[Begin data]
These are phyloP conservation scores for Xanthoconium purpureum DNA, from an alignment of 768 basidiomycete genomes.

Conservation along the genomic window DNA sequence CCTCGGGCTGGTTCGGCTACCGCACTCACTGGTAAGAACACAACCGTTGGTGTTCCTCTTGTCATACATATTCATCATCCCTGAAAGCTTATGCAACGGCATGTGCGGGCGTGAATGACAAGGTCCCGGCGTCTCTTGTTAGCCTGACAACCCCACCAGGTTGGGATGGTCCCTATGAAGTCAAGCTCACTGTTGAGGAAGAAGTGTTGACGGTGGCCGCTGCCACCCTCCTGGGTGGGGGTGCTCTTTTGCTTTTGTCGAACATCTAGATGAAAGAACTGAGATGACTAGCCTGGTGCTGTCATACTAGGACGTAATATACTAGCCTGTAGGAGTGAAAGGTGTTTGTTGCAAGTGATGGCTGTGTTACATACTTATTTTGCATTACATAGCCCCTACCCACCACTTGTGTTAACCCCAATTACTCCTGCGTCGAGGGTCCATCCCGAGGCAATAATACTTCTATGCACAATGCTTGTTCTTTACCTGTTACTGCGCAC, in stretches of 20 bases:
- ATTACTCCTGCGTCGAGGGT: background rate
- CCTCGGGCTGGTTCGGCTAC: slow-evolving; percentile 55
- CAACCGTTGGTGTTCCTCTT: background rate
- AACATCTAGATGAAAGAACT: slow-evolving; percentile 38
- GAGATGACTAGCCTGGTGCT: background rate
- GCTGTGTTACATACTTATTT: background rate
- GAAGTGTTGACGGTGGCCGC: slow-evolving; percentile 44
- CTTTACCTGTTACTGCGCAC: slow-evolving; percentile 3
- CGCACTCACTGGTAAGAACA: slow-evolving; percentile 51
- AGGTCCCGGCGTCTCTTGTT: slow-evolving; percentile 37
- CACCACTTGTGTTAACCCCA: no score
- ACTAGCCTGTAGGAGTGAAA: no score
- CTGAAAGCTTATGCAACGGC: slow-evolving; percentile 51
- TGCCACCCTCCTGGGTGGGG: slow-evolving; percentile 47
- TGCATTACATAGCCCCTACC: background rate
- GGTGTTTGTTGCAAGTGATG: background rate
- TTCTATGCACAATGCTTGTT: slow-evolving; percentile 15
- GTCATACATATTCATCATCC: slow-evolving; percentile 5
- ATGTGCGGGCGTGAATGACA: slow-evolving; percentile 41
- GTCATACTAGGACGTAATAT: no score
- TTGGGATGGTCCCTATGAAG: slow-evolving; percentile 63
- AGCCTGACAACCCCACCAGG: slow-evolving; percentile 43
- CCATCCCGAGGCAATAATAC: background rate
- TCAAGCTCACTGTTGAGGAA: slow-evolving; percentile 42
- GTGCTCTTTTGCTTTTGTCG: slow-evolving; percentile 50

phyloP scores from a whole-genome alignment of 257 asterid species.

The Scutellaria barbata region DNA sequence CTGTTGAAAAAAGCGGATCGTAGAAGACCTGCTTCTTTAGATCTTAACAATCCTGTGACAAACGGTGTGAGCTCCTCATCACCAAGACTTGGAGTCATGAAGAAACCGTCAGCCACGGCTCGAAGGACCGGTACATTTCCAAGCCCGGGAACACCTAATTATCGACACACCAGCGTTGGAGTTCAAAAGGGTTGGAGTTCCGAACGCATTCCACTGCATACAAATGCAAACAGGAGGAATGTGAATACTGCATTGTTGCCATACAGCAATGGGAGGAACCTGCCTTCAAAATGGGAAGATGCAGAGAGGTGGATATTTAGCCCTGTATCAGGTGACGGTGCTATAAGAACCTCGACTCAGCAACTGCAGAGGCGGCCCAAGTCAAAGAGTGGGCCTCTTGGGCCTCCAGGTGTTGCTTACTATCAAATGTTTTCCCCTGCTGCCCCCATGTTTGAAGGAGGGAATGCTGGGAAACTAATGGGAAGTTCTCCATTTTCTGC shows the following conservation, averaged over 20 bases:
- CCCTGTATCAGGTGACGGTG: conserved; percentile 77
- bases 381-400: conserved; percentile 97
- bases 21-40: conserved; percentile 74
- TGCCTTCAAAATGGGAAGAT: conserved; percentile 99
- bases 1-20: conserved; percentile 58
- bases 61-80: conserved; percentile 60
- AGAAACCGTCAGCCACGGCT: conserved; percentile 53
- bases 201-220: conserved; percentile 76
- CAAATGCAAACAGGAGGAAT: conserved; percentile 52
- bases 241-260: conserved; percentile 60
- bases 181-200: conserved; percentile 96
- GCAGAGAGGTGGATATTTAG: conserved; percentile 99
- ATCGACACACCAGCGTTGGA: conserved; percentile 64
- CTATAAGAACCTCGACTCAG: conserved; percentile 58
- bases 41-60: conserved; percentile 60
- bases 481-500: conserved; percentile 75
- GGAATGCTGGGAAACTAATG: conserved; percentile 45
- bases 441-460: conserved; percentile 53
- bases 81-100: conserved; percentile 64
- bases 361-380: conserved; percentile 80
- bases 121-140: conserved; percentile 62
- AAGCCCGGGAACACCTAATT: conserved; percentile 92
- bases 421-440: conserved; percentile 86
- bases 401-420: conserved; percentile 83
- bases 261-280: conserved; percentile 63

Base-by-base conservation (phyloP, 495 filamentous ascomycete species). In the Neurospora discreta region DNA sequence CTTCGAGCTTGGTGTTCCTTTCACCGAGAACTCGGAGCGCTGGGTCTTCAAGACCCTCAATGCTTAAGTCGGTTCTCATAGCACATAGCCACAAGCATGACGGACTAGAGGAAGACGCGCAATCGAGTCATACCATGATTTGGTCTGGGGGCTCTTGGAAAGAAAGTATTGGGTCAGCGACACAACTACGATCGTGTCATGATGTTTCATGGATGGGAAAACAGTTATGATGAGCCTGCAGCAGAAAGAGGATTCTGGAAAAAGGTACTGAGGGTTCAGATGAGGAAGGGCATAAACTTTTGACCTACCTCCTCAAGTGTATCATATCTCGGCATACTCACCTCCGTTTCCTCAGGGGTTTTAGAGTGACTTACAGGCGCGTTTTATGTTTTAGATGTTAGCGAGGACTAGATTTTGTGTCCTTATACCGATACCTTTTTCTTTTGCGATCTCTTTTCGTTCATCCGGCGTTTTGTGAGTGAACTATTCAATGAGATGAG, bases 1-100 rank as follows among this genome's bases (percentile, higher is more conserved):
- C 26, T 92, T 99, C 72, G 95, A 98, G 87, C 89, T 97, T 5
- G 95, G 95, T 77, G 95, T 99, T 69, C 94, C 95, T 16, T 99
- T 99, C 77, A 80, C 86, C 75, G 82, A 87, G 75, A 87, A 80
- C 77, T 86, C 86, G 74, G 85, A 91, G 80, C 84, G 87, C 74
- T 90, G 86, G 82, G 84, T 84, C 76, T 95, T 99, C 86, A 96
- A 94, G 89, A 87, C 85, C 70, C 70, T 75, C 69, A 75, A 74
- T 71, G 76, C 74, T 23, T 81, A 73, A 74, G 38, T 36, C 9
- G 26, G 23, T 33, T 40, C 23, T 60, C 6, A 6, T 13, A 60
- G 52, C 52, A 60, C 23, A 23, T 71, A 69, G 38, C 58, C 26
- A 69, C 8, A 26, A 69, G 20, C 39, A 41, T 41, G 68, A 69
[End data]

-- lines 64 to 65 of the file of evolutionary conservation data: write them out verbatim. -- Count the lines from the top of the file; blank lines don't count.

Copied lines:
- G 52, C 52, A 60, C 23, A 23, T 71, A 69, G 38, C 58, C 26
- A 69, C 8, A 26, A 69, G 20, C 39, A 41, T 41, G 68, A 69